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Title: Samuel Johnson and Sir Thomas Browne
Author: Hitchings, Christian Nicholas Henry.
ISNI:       0000 0001 3579 2165
Awarding Body: University College London (University of London)
Current Institution: University College London (University of London)
Date of Award: 2002
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This thesis explores the literary and intellectual relationship between Samuel Johnson and Sir Thomas Browne. It demonstrates the importance of Johnson's contribution to the history of criticism of Browne, and also constitutes a case study of Johnson's methods in compiling his Dictionary. I show what grounds there are for believing that Browne was of special importance to Johnson, and that there were significant affinities between the two writers. I set my work against the background of existing scholarship, which tends to neglect the links between Johnson and Browne. I consider the decline of Browne's reputation in the years that followed his death, suggesting how it is possible to see Johnson's work on Browne as a significant recuperation. I then examine Johnson's Life of Browne and the edition of Christian Morals to which it was prefixed, arguing that the Life is an important event in the development of Johnson's biographical method. I next consider the relationship between Browne's natural philosophy and Johnson's, focusing on three particular areas in which their thinking is allied: the emphasis on experiment and observation, the moral purpose of natural philosophy, and the attraction of `strangeness'. Thereafter I examine in detail Johnson's extensive use of extracts from Browne's works in his Dictionary. First I provide a description of Johnson's deployment of illustrative quotations culled from Browne, showing the distribution and sources of quotations, including those added for the fourth edition; the result is a `map' of the Dictionary's use of Browne. I then analyse these findings, in order to determine what fields of knowledge they delineate, as well as how they illustrate Johnson's critical interests and priorities. Finally, I consider Browne's nineteenth-century afterlife. I chart the influence of Johnson's critique and uses of Browne, and examine the championing of Browne by Coleridge, Hazlitt, Lamb and others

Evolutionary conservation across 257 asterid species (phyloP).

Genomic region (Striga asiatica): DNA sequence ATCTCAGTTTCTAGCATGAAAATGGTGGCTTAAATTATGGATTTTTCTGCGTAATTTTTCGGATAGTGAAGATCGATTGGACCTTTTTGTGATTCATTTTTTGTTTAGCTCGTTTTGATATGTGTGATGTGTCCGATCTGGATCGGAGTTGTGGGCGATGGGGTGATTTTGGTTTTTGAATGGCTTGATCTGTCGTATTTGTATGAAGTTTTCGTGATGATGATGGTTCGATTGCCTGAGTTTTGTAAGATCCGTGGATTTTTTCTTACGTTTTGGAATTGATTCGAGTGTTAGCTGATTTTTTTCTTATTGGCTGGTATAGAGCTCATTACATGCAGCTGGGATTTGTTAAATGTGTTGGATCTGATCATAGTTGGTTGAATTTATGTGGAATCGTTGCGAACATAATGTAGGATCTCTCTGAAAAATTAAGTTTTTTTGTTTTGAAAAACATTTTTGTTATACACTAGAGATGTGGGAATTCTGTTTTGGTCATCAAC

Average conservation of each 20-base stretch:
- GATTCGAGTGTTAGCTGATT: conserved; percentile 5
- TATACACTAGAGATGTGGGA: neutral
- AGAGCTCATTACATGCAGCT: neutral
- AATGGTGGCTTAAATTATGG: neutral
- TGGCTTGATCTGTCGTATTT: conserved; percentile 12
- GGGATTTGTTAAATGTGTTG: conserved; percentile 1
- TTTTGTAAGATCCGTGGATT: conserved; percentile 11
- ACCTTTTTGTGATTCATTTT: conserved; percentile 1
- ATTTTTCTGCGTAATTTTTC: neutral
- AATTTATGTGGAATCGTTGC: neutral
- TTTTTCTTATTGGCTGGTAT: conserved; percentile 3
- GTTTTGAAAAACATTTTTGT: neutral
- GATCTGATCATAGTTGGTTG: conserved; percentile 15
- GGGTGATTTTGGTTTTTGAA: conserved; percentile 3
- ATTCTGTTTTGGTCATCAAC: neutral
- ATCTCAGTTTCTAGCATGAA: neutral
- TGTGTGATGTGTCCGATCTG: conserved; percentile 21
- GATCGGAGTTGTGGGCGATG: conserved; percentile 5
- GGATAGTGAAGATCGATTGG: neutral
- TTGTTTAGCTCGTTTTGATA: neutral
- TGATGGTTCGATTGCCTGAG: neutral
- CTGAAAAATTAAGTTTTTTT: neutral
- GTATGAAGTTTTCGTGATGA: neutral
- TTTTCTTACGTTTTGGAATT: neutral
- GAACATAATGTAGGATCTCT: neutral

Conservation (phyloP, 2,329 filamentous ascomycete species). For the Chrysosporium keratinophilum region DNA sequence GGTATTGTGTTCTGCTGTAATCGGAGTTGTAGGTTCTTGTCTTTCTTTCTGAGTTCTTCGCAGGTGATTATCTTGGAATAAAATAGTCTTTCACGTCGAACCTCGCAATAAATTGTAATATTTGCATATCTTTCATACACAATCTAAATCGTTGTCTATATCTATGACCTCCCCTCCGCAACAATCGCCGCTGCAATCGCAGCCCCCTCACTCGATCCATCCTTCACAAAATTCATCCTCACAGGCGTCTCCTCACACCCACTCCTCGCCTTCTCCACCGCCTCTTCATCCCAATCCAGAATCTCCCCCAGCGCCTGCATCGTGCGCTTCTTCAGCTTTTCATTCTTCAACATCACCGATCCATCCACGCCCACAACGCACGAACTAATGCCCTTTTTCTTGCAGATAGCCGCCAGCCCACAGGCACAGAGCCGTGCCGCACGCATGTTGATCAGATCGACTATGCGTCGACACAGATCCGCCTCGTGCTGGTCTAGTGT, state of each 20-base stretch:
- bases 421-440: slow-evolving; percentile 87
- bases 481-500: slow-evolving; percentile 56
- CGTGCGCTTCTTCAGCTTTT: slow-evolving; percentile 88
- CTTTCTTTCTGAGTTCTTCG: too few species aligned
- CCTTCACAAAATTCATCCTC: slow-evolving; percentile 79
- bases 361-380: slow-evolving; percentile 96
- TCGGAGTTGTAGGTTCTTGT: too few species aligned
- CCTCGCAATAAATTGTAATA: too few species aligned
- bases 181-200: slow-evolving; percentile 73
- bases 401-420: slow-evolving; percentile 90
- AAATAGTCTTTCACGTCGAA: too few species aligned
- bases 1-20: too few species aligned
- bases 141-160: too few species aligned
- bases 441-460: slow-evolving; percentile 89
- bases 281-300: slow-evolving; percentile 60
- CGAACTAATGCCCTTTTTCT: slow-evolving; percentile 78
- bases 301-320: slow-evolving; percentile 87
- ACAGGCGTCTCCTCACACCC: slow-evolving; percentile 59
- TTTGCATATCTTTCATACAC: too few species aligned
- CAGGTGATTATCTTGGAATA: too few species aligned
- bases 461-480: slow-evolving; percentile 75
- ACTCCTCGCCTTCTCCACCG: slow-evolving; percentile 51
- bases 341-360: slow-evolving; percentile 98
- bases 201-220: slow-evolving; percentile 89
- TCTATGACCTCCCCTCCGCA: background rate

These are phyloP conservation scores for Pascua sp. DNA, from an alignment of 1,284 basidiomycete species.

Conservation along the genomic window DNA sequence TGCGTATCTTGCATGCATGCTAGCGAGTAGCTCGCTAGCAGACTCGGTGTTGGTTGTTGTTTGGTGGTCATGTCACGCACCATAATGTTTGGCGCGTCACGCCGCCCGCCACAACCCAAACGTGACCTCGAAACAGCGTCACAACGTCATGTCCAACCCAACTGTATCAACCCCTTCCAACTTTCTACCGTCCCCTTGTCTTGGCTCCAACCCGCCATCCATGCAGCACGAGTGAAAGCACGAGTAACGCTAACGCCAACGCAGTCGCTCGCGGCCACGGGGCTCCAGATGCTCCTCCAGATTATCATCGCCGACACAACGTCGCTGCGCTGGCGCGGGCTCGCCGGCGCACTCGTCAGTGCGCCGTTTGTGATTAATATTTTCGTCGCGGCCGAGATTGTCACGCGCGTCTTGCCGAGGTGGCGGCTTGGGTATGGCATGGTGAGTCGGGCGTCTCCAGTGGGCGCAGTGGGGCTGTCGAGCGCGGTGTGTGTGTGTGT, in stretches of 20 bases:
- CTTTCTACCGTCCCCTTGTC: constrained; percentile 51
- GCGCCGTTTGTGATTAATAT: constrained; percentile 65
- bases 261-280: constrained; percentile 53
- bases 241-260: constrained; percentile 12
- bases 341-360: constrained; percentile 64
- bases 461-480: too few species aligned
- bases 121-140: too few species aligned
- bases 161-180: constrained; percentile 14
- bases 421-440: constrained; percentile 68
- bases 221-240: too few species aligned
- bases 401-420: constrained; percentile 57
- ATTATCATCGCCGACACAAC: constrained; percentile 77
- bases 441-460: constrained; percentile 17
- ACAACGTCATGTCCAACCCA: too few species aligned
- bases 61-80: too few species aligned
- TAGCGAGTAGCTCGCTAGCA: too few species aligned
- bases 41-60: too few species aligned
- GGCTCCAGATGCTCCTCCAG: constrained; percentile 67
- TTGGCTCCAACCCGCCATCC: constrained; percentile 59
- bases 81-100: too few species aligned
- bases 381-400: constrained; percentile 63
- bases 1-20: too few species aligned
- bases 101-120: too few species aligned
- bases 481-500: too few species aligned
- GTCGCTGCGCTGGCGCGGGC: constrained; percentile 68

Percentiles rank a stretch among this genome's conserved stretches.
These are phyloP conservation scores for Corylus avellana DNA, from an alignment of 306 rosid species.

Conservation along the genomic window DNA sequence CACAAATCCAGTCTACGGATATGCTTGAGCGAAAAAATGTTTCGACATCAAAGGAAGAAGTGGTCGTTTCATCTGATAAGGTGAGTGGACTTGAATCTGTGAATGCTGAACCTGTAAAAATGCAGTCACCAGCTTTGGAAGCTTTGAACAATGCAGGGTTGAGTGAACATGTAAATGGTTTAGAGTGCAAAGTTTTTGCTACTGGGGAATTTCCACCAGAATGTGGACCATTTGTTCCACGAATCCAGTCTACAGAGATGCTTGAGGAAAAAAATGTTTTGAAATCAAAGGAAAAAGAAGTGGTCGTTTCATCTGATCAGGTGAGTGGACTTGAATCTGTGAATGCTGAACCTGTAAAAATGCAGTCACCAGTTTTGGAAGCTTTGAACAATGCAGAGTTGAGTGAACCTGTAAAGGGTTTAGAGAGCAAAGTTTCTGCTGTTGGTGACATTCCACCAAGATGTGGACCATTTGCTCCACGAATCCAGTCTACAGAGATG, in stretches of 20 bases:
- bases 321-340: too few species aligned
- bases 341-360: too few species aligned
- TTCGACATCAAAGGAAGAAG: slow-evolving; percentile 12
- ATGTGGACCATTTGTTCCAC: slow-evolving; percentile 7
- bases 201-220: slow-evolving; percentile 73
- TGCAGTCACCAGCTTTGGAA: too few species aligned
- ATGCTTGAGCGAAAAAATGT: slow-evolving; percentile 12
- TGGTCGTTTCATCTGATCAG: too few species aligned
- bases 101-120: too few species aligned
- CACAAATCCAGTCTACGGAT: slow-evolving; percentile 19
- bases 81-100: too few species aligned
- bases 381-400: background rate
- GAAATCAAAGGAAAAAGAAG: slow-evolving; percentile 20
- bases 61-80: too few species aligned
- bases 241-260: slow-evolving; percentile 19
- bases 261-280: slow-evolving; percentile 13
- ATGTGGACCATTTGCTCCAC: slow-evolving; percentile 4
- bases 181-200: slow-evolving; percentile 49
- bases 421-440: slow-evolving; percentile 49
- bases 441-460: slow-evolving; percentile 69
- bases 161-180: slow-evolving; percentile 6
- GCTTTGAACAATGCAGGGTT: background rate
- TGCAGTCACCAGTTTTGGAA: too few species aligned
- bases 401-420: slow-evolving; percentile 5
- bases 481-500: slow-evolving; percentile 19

Supervisor: Not available Sponsor: Not available
Qualification Name: Thesis (Ph.D.) Qualification Level: Doctoral
EThOS ID:  DOI: Not available